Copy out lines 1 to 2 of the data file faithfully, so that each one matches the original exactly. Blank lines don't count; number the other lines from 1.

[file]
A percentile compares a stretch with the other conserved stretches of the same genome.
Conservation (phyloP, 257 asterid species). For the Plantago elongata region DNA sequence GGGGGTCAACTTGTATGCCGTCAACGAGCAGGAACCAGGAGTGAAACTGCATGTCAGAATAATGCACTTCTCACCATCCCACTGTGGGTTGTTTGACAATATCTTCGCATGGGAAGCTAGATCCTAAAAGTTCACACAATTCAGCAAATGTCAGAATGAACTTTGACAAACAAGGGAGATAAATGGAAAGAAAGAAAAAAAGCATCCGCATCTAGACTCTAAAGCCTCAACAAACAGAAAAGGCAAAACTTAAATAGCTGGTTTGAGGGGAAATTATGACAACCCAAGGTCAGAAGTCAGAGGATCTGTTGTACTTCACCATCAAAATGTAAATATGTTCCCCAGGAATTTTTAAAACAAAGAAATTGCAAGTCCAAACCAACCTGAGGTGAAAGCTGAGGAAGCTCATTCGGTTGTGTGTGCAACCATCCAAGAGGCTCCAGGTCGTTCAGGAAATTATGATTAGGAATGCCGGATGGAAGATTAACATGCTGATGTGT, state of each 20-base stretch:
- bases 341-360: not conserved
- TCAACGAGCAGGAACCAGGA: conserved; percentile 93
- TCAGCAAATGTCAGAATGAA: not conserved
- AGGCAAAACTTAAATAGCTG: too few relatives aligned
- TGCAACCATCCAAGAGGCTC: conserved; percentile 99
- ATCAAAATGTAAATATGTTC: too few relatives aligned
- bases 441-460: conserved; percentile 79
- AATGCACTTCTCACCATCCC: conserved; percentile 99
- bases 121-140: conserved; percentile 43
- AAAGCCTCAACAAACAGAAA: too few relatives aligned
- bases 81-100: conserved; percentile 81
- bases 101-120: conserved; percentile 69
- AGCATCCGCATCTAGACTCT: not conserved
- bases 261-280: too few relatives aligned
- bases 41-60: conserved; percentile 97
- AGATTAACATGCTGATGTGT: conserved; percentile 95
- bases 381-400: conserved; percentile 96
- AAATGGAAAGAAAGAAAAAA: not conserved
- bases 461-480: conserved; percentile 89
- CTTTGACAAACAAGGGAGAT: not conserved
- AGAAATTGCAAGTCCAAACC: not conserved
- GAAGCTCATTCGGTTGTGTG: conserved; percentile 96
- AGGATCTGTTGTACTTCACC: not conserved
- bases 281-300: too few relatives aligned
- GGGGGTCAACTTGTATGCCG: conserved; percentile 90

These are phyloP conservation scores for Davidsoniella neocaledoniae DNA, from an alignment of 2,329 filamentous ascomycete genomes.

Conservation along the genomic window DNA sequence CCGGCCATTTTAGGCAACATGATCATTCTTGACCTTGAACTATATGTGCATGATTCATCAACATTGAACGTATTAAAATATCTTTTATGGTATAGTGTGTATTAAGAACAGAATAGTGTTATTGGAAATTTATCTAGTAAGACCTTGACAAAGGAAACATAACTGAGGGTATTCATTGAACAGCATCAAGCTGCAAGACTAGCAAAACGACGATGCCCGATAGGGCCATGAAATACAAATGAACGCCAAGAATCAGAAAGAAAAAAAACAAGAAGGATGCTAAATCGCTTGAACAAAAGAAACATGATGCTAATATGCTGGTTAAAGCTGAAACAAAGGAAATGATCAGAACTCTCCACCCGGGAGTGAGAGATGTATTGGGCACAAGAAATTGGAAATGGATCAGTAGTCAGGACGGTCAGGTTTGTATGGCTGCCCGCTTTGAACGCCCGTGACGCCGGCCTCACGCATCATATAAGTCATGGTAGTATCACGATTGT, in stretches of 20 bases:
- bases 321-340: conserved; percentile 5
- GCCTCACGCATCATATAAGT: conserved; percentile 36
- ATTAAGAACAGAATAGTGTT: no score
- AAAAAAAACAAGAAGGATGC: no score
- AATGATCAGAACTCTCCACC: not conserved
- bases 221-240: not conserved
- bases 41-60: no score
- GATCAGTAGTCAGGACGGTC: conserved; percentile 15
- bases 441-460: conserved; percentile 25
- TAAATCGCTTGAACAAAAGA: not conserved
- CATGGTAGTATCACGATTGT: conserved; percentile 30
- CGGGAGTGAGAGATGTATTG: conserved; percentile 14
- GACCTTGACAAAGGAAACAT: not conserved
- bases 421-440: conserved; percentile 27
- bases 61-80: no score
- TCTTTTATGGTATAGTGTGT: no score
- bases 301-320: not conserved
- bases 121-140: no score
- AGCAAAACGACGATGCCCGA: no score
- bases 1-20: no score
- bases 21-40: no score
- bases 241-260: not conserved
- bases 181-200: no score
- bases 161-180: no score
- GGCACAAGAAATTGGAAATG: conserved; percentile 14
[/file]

A percentile compares a stretch with the other conserved stretches of the same genome.
Conservation (phyloP, 257 asterid species). For the Plantago elongata region DNA sequence GGGGGTCAACTTGTATGCCGTCAACGAGCAGGAACCAGGAGTGAAACTGCATGTCAGAATAATGCACTTCTCACCATCCCACTGTGGGTTGTTTGACAATATCTTCGCATGGGAAGCTAGATCCTAAAAGTTCACACAATTCAGCAAATGTCAGAATGAACTTTGACAAACAAGGGAGATAAATGGAAAGAAAGAAAAAAAGCATCCGCATCTAGACTCTAAAGCCTCAACAAACAGAAAAGGCAAAACTTAAATAGCTGGTTTGAGGGGAAATTATGACAACCCAAGGTCAGAAGTCAGAGGATCTGTTGTACTTCACCATCAAAATGTAAATATGTTCCCCAGGAATTTTTAAAACAAAGAAATTGCAAGTCCAAACCAACCTGAGGTGAAAGCTGAGGAAGCTCATTCGGTTGTGTGTGCAACCATCCAAGAGGCTCCAGGTCGTTCAGGAAATTATGATTAGGAATGCCGGATGGAAGATTAACATGCTGATGTGT, state of each 20-base stretch: